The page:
Those are the words that come to mind every time someone asks me to describe Cowden’s Syndrome.
Most people, even most doctors, understandably, have never heard of it before.
With an occurrence of 1 in 200,000 that is not a surprise.
What is a surprise is on days like today, where the sun shines a bit brighter. The traffic is a little lighter. Daddy is home on vacation. And, we met a doctor who had heard of Cowden’s, understands it, and is compassionate, likable, and easy to talk to. Yep, imagine that? A POSITIVE experience!! 🙂
We saw an NYU affiliated hand surgeon today. I am sure God heard the chorus of prayers storming Heaven for an answer for this kid, and today He delivered.
We were early for our appointment and waited in an uncrowded waiting room, while a pleasant receptionist organized the paperwork.
We were taken promptly at our scheduled time. We met with a friendly, competent PA. She had the hands Xrayed. The doctor was in the room 10 minutes later and immediately had Meghan on his side when he started to talk about two of her favorite things – Disney and swimming.
He examined her hand. He easily recognized the soft tissue tumor that is typical in Cowden’s Syndrome. He told her stories of another young boy he treats with a rare disease who grows bone instead of tissue. He validated her. He was confident. He drew a picture, and explained why that tumor was causing pain.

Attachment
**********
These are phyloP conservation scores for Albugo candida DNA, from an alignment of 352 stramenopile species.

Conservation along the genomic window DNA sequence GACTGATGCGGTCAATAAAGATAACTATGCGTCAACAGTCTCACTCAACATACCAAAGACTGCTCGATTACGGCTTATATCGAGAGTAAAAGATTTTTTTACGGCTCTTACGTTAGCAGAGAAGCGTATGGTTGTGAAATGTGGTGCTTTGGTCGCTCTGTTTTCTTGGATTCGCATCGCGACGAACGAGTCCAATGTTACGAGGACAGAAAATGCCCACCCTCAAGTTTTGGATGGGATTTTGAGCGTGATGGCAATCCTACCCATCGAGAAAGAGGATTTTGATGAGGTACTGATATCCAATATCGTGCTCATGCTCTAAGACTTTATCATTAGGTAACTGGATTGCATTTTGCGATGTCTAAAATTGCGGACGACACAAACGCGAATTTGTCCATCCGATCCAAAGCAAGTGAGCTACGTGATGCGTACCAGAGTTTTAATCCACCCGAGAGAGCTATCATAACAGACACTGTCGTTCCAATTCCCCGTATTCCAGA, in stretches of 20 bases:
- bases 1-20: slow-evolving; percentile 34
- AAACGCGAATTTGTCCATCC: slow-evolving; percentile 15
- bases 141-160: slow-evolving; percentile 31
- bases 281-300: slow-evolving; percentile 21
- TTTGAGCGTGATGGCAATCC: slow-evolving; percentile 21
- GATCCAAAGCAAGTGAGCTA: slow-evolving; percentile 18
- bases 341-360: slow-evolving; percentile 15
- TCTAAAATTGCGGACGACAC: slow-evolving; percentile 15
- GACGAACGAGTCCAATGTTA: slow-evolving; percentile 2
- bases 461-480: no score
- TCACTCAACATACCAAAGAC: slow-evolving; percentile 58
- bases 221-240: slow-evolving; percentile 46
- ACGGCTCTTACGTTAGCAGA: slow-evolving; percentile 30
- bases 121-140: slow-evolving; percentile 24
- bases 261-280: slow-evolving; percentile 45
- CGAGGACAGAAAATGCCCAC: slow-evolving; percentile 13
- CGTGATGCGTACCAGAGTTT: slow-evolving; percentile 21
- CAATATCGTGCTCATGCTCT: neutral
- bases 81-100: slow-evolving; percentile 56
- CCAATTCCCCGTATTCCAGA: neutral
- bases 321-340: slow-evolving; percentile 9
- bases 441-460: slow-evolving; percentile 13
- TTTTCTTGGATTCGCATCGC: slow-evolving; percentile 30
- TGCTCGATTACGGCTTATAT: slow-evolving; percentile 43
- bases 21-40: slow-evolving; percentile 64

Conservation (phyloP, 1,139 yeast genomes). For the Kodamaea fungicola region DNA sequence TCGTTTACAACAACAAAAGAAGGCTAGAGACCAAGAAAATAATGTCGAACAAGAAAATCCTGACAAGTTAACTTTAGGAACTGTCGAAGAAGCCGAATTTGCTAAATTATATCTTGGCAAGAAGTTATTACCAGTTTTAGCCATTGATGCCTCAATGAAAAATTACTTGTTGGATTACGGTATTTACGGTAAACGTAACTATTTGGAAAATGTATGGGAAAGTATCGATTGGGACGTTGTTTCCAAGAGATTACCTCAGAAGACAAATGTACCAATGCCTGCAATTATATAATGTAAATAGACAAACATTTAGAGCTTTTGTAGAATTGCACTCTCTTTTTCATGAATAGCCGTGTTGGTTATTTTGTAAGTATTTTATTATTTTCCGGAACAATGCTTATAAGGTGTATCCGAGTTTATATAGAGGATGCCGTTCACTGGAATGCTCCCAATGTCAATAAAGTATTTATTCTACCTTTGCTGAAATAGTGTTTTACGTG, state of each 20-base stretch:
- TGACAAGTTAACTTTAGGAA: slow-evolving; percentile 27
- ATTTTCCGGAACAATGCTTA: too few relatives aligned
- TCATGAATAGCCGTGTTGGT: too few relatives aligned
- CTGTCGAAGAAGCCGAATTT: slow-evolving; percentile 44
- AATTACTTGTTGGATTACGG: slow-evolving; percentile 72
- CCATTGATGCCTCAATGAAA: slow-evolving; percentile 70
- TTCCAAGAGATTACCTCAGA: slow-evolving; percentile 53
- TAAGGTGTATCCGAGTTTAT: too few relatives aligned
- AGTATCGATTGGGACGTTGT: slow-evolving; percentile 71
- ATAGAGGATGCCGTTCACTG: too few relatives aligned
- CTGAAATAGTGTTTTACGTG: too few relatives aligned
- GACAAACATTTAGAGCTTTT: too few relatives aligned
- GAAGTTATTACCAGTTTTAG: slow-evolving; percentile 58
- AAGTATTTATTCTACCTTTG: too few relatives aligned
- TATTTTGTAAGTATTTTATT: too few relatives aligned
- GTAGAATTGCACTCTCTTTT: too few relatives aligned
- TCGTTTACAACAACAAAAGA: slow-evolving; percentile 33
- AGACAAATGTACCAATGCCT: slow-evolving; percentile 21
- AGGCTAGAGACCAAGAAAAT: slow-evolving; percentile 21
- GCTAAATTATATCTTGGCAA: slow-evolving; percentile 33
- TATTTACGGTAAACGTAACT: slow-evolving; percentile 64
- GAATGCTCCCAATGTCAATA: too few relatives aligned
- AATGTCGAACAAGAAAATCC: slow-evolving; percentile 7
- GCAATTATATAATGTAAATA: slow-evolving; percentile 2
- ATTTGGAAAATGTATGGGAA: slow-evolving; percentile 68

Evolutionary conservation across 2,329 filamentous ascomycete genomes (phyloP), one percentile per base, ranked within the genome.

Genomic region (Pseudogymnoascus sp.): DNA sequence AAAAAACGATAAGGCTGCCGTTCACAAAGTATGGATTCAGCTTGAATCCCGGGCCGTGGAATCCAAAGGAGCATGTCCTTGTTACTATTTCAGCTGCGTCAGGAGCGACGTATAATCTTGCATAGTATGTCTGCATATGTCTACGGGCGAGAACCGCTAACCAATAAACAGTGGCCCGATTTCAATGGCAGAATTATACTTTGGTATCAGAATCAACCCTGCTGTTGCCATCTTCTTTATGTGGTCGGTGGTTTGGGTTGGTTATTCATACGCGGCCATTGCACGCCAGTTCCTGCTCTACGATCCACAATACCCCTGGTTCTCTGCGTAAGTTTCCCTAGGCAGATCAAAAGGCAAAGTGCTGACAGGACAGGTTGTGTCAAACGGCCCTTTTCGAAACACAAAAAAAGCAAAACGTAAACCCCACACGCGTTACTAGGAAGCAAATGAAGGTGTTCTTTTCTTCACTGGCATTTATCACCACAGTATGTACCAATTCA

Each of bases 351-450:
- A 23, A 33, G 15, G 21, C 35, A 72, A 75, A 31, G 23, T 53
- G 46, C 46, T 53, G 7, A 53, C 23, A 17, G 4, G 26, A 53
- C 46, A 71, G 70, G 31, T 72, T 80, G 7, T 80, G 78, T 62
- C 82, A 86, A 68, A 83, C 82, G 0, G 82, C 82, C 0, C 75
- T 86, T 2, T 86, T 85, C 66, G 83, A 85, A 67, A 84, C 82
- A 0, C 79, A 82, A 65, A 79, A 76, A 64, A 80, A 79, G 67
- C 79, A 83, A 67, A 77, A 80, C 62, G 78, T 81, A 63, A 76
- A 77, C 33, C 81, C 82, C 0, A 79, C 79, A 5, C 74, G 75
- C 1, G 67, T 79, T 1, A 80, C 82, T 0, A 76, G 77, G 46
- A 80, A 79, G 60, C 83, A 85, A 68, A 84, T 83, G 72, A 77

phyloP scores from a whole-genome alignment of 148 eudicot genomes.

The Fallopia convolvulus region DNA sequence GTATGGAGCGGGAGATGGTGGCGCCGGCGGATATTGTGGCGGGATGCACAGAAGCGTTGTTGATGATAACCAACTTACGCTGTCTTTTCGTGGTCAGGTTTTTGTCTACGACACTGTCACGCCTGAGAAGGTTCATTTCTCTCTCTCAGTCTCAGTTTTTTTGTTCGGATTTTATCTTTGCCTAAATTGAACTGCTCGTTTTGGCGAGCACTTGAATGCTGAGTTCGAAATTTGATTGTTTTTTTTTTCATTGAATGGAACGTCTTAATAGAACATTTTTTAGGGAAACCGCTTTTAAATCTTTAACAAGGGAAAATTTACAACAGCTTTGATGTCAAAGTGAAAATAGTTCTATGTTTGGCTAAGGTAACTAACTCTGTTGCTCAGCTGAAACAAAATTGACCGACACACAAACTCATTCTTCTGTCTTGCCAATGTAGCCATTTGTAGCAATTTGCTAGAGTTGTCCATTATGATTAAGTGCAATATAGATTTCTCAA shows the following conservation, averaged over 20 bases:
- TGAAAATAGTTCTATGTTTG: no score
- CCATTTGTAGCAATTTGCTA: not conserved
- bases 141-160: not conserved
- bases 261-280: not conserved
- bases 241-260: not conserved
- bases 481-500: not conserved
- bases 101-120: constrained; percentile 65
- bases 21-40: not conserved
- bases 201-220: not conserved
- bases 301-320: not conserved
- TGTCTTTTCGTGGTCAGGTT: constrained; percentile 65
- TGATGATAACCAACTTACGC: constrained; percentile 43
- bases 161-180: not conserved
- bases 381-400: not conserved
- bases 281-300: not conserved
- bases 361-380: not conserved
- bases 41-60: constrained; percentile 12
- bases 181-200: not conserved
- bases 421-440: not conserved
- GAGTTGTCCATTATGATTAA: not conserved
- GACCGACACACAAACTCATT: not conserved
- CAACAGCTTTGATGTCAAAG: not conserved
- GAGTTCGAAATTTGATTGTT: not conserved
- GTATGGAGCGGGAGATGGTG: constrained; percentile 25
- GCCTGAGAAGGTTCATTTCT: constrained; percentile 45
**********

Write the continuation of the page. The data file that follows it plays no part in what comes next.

With every word he spoke her smile grew. The hope went back into her eyes. She waited anxiously for him to tell her he was going to take it out.
She almost leaped up and cheered.
August 20th in the early morning hours. my then 10 year old will prepare for her 10th surgery.
That’s how you know a kid is at her wits end. When surgery is an exciting option.
He told her it wasn’t going to be better right away. He asked if the PT from the letter we showed him (you know – the PT who had it right ALL ALONG! 🙂 could rehab her hand. I told him I was quite sure she could, but I would ask. (Actually – I have no DOUBT she can do anything. Dr. Jill NEVER gives up on Meghan!)
He said the pain may be worse for a bit after he “messes around” in there, but that gradually she will feel the pain lift and the range of motion return. I wanted to hug him.
All it takes is someone who “Gets it.”
We all want to be validated. As adults we often struggle to have our concerns made valid by those we love. When you have a rare disease, where the symptoms are often invisible, you struggle to be taken seriously. People are quick to pass judgement.
She looks fine, why can’t she walk? She must be lazy.
She is complaining again? Attention seeking,